Cosplay Wars: The Legal Implications of Fan Costume Competitions

This past weekend, I attended the annual Milwaukee Mighty Con, a local comic convention.  While there, I watched one of the cosplay competitions where competitors dressed in fantastical recreations of iconic characters such as Star Wars’ Kylo Ren.  Yet while observing the competition and enjoying the efforts of the competitors, I pondered the legal implications of these derivative works.

But first, a little backTwo people dressed in costumesground information is in order.  The term “cosplay” was created by Takahashi Nobuyuki in 1984. Nobuyuki attended a science fiction convention in Los Angeles, and he was so impressed with the fans’ costume competition that he wrote about his experiences upon returning to Japan. Yet, no word in the Japanese language accurately represented the costume competition Nobuyuki saw. To remedy this predicament, Nobuyuki combined the Japanese equivalents of “costume” and “play” to describe what he saw.  This created the word “kosupure,” which in English roughly translates into cosplay. Today, this term universally refers to a fan’s wearing of costumes, props, and accessories to represent a character often originating from video games, comics, movies, and TV shows.  By extension, the individual who imitates the character is known as a cosplayer. Now, some cosplayers, like the competitors at Milwaukee Mighty Con, can have a monetary benefit from winning cosplay competitions.  Such monetary gains naturally bring up concerns regarding the copyrights and trademarks on the imitated characters.

Now, copyright and trademark law protects the imitated characters. These protections allow copyright holders, such as comic book publishers, to protect visual depictions of their characters in derivative works such as replicas, fan films, and costumes.[i] As cosplayers create costumes of typically protected characters, the costume may be a derivative work, if not an outright copy. According to the Berne Convention, a derivative work refers to the “translations, adaptations, arrangements and similar alterations of preexisting works”, which are protected by law.[ii] Typically, merely changing the medium is not enough to make the derivative an original work. The derivative work must have some independent artistic expression sufficient to support a new copyright.  This prerequisite is generally referred to in the United States as non-trivial distinguishable variations.[iii] This prerequisite acts as a line in the sand, where potential plaintiffs know when their work is an infringing copy or a protected derivative work.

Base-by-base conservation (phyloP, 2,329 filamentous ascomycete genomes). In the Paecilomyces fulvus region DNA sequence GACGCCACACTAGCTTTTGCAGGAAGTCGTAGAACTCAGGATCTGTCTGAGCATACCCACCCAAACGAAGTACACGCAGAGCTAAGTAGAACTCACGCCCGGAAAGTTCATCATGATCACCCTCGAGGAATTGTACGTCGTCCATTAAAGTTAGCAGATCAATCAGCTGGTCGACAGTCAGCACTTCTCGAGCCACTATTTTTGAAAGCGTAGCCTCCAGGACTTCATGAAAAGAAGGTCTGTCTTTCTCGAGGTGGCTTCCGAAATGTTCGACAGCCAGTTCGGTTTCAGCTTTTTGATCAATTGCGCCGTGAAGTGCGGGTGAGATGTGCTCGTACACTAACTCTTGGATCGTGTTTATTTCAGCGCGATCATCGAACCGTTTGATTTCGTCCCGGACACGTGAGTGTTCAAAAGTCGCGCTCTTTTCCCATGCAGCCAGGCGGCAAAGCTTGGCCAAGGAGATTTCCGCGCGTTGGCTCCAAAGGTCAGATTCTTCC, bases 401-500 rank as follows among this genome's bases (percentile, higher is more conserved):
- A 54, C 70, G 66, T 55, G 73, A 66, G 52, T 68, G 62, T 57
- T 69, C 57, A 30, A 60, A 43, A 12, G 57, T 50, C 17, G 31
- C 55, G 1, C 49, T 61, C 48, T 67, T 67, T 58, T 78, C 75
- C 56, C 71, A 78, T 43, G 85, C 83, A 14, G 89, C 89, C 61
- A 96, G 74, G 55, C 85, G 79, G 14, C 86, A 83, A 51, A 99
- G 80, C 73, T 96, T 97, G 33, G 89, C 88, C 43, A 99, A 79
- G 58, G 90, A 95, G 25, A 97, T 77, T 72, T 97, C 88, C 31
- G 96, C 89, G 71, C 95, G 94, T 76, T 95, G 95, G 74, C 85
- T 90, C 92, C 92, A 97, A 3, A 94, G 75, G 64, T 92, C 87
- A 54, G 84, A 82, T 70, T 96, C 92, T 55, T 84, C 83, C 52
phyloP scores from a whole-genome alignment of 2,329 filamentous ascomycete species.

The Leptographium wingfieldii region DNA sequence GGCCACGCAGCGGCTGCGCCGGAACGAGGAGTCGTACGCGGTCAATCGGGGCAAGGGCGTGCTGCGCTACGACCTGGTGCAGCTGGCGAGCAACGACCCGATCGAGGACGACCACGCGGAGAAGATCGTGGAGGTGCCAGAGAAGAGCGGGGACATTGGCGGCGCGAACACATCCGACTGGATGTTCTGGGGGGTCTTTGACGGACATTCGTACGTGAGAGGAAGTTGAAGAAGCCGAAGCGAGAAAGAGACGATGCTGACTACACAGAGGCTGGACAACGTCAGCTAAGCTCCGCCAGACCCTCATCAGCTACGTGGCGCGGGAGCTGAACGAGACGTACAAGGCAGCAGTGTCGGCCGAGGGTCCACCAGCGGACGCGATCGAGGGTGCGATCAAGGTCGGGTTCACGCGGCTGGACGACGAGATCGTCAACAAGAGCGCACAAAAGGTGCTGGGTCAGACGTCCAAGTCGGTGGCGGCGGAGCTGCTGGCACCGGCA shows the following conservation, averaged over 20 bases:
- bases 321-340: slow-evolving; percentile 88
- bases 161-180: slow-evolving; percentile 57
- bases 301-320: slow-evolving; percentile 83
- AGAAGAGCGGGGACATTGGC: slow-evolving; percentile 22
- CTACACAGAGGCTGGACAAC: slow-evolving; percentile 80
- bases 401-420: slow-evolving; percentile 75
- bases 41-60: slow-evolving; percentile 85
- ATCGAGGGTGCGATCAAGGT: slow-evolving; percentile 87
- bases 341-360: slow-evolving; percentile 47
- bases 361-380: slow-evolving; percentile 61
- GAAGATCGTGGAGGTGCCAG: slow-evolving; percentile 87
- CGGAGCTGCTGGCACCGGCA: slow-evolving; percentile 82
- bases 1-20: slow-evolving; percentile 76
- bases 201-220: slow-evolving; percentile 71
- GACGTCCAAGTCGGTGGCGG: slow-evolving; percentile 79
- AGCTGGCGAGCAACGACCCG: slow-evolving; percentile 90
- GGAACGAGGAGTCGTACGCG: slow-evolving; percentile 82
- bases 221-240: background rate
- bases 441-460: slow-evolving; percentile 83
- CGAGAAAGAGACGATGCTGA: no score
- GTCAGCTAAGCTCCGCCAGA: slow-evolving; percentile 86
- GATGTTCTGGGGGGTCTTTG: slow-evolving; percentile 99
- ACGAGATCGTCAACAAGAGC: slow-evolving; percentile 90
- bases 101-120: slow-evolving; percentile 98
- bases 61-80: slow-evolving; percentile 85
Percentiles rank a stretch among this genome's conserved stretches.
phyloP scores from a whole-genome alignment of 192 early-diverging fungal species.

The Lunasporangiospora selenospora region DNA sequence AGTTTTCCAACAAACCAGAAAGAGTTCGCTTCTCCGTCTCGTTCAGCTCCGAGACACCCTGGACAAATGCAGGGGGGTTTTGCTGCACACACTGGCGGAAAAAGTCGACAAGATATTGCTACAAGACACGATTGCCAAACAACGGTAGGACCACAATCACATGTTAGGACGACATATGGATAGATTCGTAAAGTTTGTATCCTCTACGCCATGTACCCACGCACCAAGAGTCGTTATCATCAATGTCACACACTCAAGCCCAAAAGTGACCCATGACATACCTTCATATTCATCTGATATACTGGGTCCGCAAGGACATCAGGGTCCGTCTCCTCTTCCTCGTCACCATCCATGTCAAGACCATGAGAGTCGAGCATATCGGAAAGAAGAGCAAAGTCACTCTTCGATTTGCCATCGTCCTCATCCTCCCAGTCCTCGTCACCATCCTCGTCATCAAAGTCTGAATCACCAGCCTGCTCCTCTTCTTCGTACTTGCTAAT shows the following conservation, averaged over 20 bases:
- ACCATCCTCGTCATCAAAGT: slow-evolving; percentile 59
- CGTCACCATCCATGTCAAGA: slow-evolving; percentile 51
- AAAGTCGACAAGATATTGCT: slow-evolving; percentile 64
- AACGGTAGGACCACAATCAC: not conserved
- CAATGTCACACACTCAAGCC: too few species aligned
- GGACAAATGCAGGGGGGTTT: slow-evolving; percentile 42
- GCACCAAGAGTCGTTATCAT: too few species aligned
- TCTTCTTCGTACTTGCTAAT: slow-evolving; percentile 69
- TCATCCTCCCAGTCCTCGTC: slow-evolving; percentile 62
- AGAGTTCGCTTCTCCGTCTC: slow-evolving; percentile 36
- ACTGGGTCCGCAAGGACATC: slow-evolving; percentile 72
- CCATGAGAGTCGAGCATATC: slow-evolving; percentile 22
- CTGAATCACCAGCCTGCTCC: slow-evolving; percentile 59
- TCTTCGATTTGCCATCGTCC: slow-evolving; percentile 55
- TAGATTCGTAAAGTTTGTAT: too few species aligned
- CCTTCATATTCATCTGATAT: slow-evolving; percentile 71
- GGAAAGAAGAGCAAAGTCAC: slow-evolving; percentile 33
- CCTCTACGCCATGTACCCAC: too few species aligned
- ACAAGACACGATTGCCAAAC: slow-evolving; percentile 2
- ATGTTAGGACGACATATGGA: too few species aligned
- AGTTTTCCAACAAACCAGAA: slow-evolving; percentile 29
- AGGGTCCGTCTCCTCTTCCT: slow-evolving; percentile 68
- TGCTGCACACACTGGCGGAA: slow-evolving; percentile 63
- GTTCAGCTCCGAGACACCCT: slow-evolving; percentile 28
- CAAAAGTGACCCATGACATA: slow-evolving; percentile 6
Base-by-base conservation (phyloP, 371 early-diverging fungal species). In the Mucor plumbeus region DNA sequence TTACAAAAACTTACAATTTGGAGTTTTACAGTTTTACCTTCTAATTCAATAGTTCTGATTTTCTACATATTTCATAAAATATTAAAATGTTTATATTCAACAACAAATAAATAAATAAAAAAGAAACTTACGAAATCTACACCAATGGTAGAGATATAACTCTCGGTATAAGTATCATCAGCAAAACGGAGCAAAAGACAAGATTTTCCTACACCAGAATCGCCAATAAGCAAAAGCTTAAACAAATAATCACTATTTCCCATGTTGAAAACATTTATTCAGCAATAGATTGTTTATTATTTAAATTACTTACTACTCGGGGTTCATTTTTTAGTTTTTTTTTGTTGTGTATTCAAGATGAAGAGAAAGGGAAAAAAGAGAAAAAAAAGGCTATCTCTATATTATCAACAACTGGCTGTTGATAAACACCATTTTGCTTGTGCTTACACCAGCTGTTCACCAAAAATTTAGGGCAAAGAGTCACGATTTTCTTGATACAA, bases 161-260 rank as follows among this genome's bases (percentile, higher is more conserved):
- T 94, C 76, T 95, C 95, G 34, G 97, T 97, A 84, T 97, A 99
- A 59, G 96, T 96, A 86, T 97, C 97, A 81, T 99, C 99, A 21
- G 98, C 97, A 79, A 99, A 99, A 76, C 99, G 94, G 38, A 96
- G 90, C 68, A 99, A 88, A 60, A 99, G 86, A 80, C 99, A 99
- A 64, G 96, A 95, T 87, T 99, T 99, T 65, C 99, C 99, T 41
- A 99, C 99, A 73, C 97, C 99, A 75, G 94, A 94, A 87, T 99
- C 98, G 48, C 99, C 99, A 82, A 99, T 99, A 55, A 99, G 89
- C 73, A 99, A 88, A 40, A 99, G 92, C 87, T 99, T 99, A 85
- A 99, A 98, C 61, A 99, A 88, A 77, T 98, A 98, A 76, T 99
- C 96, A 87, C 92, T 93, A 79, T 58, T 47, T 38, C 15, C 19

Now there is no requirement that a cosplayer at a competition must seek to portray their selected character as accurately as possible.  In fact, cosplayers are encouraged to personalize their character portrayal by doing such things as combing multiple characters or satirically changing the gender of the character. Thus, if a cosplayer chooses to portray their chosen character as close as possible to the original form, then the cosplayer likely violates the character’s copyright, because the portrayal lacks any creative additions. Meanwhile, the cosplayer who creatively reinterprets their chosen character will likely meet the requisite amount of creativity sufficient to avoid infringement claims.

Yet, a question remains: why is it that cosplayers are not regularly targets of infringement suits?  Interestingly, the two biggest copyright holders of the most often cosplayed character are comic book publishers: Marvel and DC. Marvel is home to almost 8,000 characters, including the popular Iron Man and Spider-Man. Likewise, DC houses thousands of popular characters, including Batman and Wonder Woman. Now, traditionally, these copyright holders have delicately balanced not wanting to anger their fans while also trying to profit from their characters. As a result, copyright holders tend to not bring actions of infringement against cosplayers, because it is extremely unwise, from a public relations standpoint. For example, copyright holders tend to enjoy cosplay competitions because it acts as free advertising. There is also a sentimental aspect. Some copyright holders find comradery with cosplayers as some copyright holders started their careers off by participating in comic conventions alongside cosplayers. This is especially true of numerous celebrities, whose first works were published through amateur fan outlets.

In closing, cosplayers’ costuming may infringe upon legally protected characters if they fail to meet the originality standards. However, there is an industry norm where copyright and trademark holders of these characters typically do not act upon these infringement claims. Thus, unless there is a sudden change in industry norms or new laws which force prosecution, it would appear that cosplay and cosplay competitions is here to stay.

[i] See Steve Sunu, Marvel Sends Cease-And-Desist to Anticipated Punisher Fan Film, Comic Book Res. (Oct. 8, 2013, 11:05 AM),; Darryn Bonthuys, Marvel Drops the Lawsuit Hammer on Iron Man Cosplay Factory, Lazy Gamer (Dec. 19, 2013, 5:00 PM),

[ii] Berne Convention for the Protection of Literary and Artistic Works, Art. 2(3), Sept. 28, 1979, S. Treaty Doc. No. 99-27 (1986), 1161 U.N.T.S. 3.

[iii] E.g. United States Copyright Office, Copyright in Derivative Works and Compilations, Circular 14 (Oct. 2013), http://www.

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